One Year Later: The Trade Deadline

Photo: AP

By Thomas Harrington

One year ago today was the 2023 NHL Trade Deadline. The Anaheim Ducks made three trades: they traded Austin Strand to the Buffalo Sabres for Chase Priskie, Dmitry Kulikov to the Pittsburgh Penguins for Brock McGinn and a 2024 third round draft pick, and John Klingberg to the Minnesota Wild for Andrej Sustr, Nikita Nesterenko, and a 2025 fourth round draft pick. The Ducks retained salary on both of Klingberg and Kulikov’s contracts.

Strand had spent most of the year in the AHL with the Gulls, but did get in a couple of games with the Ducks. The Gulls were struggling last year, and Pat Verbeek decided change was needed. Priskie had spent the entire year in the AHL with Rochester and saw no NHL action. With San Diego, Priskie played in 16 games and scored seven goals and 13 points. With Rochester, Strand played in nine games and recorded one assist. Neither player re-signed with their new team. Priskie has spent the year in Hershey in the AHL, while Strand has split time between Chicago and Rockford. This trade ended up not having a big impact on either team.

The Ducks had acquired Kulikov essentially for free, so getting anything for him at the deadline was going to be a nice bonus. With Anaheim, Kulikov didn’t have a great season, and was overmatched most nights. Overall, he appeared in 61 games and scored three goals and 15 points. McGinn had signed a four year deal with the Penguins on July 28, 2021. His first season saw him score 12 goals and 22 points in 64 games. Before the trade, he had scored 10 goals and 16 points in 60 games.

With Anaheim, McGinn played in 15 games to end the season and scored two goals and three points. This season, he’s missed time with an injury and been scratched as well, while primarily playing on the fourth line. Overall, he’s played in 24 games this season and has scored a goal and three points. With Pittsburgh, Kulikov played in six games and had one assist. While McGinn isn’t a great player, getting him and a third round pick for Kulikov was pretty good given that Anaheim gave up nothing to get him. McGinn is signed through the 2024-2025 season.

The biggest trade of the day was Anaheim sending Klingberg to Minnesota. Klingberg was supposed to be the prize free agent acquisition of the summer, and it was expected he would sign a long term, lucrative deal with someone. However, that deal never materialized. Instead, he signed a one-year deal with the Ducks at the end of July. The Ducks weren’t expected to be a good team, but the hope was he was going to come in, put up some strong offensive numbers, and then be dealt at the deadline to a contending team for a package of top picks and prospects. Instead, Klingberg struggled with Anaheim and rarely looked comfortable on the ice. In 50 games, he scored eight goals and 24 points. For a player known for his powerplay abilities, he recorded only one goal and six points on the man advantage. As a result, the Ducks received an underwhelming return when compared to what was hoped for over the summer.

Sustr had signed a one-year deal with Minnesota but spent the entire season playing in the AHL for the Iowa Wild. With Iowa, he played in 39 games and scored two goals and 12 points. The Wild had drafted Nesterenko in the sixth round of the 2019 NHL Draft, 172nd overall. After being drafted, he spent a year in the BCHL playing for the Chilliwack Chiefs and then three years in the NCAA playing for Boston College. With Boston, his offensive numbers improved every year, and he finished his final year with them by scoring 13 goals and 34 points in 36 games. Despite those numbers, the expectation was that he was not going to sign with Minnesota, meaning he was an easy asset for the Wild to part with.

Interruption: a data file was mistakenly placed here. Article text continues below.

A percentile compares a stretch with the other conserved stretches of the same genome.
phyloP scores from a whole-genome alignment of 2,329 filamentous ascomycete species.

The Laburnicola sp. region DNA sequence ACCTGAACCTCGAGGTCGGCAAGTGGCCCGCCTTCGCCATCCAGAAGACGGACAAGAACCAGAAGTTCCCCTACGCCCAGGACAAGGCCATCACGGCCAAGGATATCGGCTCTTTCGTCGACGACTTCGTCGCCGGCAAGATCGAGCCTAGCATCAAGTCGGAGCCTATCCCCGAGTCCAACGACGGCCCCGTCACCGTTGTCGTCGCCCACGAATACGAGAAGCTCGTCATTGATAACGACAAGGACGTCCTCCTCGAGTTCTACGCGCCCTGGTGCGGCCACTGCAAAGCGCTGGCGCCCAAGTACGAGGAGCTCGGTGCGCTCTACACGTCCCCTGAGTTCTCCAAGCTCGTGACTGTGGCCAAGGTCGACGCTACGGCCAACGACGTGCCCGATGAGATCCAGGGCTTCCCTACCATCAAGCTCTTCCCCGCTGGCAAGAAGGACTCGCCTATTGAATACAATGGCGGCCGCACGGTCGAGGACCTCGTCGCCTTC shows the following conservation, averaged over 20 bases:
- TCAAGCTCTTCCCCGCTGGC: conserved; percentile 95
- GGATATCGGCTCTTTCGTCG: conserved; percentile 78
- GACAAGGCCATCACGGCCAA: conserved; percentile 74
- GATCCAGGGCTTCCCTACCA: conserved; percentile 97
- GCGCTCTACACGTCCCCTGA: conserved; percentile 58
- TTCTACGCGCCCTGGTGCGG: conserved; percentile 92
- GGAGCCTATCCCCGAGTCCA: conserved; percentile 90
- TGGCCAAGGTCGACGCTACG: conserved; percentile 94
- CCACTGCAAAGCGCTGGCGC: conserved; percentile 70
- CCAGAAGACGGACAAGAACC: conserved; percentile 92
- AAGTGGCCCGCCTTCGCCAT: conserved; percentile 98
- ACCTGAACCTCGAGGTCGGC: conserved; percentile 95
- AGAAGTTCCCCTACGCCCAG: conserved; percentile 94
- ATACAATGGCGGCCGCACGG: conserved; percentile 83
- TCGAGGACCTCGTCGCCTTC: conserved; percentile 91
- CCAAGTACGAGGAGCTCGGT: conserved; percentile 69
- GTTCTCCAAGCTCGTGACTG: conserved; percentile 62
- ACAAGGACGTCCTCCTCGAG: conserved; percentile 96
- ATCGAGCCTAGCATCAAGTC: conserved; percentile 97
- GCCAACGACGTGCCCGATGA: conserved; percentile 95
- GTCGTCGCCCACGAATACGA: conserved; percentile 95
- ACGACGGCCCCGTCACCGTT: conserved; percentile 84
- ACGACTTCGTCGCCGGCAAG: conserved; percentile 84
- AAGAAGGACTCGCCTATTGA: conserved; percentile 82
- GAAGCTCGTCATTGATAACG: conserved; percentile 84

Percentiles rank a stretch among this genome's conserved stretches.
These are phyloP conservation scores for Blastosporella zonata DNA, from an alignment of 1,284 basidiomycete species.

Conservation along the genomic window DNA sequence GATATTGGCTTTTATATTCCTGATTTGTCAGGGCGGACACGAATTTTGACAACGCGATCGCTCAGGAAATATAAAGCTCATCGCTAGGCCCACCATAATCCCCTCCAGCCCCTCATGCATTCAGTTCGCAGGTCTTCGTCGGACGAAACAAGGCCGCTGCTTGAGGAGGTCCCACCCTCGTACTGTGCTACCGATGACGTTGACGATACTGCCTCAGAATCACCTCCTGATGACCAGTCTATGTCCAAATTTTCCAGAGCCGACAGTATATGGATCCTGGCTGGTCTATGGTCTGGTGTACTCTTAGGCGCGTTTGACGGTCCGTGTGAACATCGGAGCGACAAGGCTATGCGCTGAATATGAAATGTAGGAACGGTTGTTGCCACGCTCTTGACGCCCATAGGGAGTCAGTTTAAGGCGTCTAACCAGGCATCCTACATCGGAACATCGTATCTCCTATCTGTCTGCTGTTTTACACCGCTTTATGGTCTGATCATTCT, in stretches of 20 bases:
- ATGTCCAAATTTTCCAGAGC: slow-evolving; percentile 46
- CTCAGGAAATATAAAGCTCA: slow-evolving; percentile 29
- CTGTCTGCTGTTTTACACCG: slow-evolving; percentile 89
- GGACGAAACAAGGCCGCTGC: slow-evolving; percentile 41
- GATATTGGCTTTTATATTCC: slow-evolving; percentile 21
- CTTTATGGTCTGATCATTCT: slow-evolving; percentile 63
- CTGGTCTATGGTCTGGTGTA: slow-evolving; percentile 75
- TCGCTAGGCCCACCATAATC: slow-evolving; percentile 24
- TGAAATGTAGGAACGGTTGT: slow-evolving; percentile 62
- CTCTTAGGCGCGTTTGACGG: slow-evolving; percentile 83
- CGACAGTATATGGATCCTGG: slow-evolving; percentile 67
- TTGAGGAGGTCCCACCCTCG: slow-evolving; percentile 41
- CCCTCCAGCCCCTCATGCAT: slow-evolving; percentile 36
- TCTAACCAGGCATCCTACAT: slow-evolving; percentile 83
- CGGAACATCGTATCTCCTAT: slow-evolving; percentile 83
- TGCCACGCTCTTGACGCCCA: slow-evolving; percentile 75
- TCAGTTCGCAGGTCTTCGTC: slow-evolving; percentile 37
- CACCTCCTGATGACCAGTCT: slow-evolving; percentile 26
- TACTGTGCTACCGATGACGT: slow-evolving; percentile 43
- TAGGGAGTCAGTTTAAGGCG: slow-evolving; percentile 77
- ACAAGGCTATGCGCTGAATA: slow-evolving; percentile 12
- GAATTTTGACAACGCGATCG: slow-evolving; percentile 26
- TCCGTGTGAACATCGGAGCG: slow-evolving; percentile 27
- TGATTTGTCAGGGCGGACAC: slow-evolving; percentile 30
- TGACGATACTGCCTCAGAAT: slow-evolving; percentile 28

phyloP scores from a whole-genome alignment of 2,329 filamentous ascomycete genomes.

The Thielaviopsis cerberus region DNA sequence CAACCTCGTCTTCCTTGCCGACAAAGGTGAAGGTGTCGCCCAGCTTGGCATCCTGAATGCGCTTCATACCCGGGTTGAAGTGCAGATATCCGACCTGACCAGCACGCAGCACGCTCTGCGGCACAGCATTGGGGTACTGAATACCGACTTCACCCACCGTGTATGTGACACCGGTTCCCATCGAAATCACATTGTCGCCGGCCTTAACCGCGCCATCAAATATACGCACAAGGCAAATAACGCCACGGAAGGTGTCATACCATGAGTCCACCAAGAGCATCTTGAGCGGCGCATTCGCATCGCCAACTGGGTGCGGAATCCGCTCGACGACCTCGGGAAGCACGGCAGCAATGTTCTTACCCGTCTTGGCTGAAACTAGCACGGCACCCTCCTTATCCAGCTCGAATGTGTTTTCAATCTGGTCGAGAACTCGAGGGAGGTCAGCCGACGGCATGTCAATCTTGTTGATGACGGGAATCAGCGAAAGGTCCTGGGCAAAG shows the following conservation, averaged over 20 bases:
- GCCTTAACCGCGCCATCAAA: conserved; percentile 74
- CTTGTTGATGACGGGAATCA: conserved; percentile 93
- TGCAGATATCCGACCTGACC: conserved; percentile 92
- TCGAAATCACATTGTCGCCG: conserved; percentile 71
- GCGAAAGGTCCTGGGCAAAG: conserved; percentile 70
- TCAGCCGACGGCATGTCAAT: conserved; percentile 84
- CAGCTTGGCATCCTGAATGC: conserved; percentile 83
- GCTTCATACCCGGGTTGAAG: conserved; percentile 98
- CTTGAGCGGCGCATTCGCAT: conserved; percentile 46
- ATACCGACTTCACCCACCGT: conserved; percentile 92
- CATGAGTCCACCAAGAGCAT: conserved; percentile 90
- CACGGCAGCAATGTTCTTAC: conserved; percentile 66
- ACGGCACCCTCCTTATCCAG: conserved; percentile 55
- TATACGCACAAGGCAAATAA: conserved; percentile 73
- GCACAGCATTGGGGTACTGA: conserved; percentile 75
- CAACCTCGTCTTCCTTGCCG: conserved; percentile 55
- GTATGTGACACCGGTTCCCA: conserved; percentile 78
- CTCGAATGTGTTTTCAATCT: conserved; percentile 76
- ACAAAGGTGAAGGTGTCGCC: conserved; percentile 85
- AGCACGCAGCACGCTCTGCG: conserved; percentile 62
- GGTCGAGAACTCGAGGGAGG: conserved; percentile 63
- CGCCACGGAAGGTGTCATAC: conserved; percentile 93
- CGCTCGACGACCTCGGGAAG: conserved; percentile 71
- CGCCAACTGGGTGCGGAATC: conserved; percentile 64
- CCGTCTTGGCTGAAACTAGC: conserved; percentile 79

The Wild wanted to improve their defense heading into the playoffs. Based on his play in Anaheim, Klingberg was not going to be a huge addition. However, given how little they had to give up for him, it was a worthwhile gamble. With the Wild, Klingberg played in 17 games and scored two goals and nine points. In the playoffs, he played in four games and scored a goal and four points, but Minnesota lost in the first round to Dallas in six games. He left for Toronto as a free agent.

Sustr stayed in the AHL after the trade and played in 12 games for the Gulls, scoring a goal and two points. When the season was over, he signed overseas in the DEL. After finishing his season at Boston College, Nesterenko signed his entry-level deal with the Ducks. He made his NHL debut soon after and played in nine games to finish off the season, scoring one goal. He’s spent all of this season playing for San Diego and has scored 12 goals and 27 points in 50 games. The Gulls have struggled this season but he’s been one of their better offensive players. The Ducks ended up trading the 2025 fourth round pick from Minnesota to Buffalo for defenseman Ilya Lyubushkin.

At the 2022 NHL Trade Deadline, the Ducks traded away three huge parts of the team and got a decent to good return on them: Hampus Lindholm, Rickard Rakell, and Josh Manson. Last year, the Ducks didn’t have as much value to offer and were not able to get as many assets. Klingberg was supposed to bring back a similar return as the players had the previous year, but as the season went on for him, it became clear that was not going to happen. Between Klingberg and Kulikov, the Ducks were able to bring in a couple of picks, a couple of depth players, and an intriguing prospect. I wouldn’t consider the 2023 Trade Deadline a major win for the Ducks, but given what they had to work with, it wasn’t a major loss either. If Nesterenko or the third round pick from Pittsburgh ever become NHL regulars in Anaheim, then this will end up being a good day for the Ducks.

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March 3rd, 2024


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